t’s not exactly a secret that there is a significant lack of women working on the open seas. What isn’t as well known however is just how dramatic this gap is between men and women seafarers, and the possible reasons why this gap exists in the first place.
For starters, here are some statistics that’ll make you question what century we’re in (courtesy of International Labour Organization):
Women represent only 1-2 per cent of the world’s 1.25 million seafarers. However, in the cruise line sector, they represent 17-18% of the workforce. Ninety-four per cent of women are employed on passenger ships (with 68% on ferries and 26% on cruise ships) and 6% are employed on cargo vessels (i.e., container ships, oil tankers, etc.). As for jobs, there are women shipmasters and chief engineers, as well as other officers. However, generally, women are working as hotel staff on passenger ships. Of this latter group, 51.2% of women at sea come from OECD countries, 23.6% from Eastern Europe, 9.8% from Latin America and Africa, 13.7% from the Far East, and 1.7% from south Asia and the Middle East.
Much like in the engineering/technology industries, women only make up a fraction of the entire sector. The reasons behind this large divide have always been debated, but if the statistics above are anything to go by, that is, the majority of women finding jobs on passenger ships, it would seem that they are being pushed towards the roles that are more traditionally felt to belong to women (i.e. caretaking).
Of course, there are other reasons that might be keeping women off deck. Sexual harassment has long been an issue that requires immediate attention. While the cruise sector has strict policies that have helped to reduce the number of sexual harassment incidents, the cargo sector (aka a sector that is missing women) seems to have given the issue less attention. In her book “Sweatships: What It’s Really Like to Work On Board Cruise Ships”, author Celia Mather wrote that the number of sexual harassment cases could be even higher than they are as women are afraid to report such incidents for fear of dismissal. Similarly, maternity benefits is another concern as women who get pregnant without the same benefits that are usually expected may face immediate termination.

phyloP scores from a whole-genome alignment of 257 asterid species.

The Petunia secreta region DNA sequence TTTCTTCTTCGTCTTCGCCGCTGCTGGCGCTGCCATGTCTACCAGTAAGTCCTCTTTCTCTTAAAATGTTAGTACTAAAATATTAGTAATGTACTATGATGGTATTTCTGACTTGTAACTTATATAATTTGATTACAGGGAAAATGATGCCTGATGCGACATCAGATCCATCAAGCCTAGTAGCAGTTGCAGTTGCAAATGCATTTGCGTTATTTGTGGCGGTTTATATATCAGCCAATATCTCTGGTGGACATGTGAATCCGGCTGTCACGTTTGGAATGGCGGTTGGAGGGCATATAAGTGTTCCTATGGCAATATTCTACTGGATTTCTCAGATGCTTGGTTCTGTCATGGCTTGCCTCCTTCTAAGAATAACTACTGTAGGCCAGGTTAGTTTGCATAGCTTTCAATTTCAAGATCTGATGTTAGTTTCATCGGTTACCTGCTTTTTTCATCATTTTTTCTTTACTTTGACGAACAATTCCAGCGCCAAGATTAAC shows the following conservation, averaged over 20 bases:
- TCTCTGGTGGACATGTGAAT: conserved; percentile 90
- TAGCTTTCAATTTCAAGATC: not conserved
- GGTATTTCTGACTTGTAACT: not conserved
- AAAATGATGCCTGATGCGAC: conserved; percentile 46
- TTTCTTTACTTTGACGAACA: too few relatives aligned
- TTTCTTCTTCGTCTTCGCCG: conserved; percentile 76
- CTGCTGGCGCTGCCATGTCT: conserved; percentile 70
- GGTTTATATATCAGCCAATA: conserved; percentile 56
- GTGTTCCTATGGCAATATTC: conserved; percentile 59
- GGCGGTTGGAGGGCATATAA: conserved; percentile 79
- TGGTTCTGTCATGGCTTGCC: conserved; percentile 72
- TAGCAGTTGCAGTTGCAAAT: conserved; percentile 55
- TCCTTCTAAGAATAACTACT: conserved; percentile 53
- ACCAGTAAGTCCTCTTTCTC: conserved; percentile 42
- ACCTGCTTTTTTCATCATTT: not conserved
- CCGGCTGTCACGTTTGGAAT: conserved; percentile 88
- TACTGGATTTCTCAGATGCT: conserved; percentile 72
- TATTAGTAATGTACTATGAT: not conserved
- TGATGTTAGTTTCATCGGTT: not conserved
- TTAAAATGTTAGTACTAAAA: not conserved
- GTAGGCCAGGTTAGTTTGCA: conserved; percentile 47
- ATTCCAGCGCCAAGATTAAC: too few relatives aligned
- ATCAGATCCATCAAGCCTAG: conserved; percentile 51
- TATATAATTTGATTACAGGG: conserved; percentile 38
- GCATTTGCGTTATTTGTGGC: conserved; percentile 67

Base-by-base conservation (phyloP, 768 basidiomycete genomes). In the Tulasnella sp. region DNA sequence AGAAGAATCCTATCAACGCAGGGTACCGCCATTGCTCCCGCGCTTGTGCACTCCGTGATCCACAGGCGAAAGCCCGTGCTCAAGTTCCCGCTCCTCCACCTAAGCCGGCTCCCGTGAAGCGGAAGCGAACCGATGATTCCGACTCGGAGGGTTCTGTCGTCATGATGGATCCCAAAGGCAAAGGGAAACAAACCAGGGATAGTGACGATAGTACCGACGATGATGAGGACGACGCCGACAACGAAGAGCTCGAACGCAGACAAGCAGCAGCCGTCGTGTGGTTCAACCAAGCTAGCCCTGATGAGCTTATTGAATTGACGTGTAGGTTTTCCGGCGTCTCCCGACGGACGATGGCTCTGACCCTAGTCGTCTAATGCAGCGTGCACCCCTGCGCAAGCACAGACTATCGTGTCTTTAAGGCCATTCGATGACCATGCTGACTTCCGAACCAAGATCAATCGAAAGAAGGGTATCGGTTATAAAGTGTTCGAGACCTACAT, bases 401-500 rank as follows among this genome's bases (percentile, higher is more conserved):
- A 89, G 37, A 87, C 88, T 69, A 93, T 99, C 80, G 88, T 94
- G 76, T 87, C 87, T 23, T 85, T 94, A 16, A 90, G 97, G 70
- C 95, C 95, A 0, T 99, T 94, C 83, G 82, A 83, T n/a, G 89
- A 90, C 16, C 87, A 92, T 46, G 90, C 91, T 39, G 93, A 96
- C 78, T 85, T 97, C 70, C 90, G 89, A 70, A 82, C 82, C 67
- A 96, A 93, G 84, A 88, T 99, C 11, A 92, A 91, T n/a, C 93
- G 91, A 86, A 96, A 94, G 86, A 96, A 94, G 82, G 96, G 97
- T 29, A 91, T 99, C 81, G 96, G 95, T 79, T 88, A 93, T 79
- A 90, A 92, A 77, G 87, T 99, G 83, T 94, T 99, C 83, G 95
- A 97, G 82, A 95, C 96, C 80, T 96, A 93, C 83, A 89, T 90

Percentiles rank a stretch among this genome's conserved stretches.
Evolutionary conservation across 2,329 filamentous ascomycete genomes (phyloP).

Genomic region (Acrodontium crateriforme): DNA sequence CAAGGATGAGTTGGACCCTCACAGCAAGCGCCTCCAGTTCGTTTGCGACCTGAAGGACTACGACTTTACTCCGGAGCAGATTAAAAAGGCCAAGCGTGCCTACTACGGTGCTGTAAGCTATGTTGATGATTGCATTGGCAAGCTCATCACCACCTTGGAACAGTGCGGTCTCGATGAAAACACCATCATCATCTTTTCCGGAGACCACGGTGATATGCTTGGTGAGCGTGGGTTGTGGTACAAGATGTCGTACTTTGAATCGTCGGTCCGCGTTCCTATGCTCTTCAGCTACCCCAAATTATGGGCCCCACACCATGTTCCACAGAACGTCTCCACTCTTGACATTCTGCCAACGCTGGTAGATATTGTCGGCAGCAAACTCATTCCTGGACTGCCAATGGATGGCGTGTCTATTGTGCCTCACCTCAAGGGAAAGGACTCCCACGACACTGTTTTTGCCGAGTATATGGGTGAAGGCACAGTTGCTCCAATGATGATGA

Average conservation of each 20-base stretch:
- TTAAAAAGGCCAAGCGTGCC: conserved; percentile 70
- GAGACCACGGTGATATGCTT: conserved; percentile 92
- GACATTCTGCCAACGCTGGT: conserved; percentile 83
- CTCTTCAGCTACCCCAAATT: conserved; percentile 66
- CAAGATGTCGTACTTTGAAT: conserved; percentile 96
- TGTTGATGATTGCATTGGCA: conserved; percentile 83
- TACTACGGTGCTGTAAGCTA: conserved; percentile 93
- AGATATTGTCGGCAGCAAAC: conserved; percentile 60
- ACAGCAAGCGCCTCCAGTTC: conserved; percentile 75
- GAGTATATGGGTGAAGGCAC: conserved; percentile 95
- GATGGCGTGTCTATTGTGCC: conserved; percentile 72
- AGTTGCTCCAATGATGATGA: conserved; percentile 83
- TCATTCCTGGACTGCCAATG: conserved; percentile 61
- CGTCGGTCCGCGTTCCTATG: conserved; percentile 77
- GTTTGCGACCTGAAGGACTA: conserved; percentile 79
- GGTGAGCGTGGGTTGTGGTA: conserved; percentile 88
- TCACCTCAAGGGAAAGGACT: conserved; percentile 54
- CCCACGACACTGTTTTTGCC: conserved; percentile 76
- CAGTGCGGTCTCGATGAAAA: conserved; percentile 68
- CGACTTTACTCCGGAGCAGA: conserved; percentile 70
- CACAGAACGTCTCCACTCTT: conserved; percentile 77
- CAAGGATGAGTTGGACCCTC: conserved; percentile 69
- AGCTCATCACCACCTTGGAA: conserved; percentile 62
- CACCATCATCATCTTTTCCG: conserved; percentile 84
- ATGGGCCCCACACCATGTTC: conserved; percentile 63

Still, despite all the roadblocks that women face to join the seafaring world, there are some groups that are trying to bridge the gap. The International Maritime Organization has announced plans to launch a global strategy for women in Korea in April, while also planning to release a film (which you can watch below) that hopes to encourage more women to enter the maritime sector. Yale Global Online notes the progress women have had in recent years when it comes to training:
“By 2001, the total number of female students at the World Maritime University (WMU) had risen to 21 per cent of the total university population compared to 8 per cent in 1995.” There is also growing support for women to climb the shipping sector ladder in organizations like WISTA (Women’s International Shipping & Trading Association), which offers seminars, workshops and more to help women develop a strong presence in this sector.
What happens next for women seafarers is anybody’s guess. While it is inevitable that the gap between the positions that women and men hold will begin to close, it is really up to the maritime community to determine how quickly and, if we do everything we can to eliminate roadblocks along the way, how easily that happens.
Photo by U.S. Navy photo by Mass Communication Specialist 2nd Class Mark Logico and licensed under Creative Commons 2.0.
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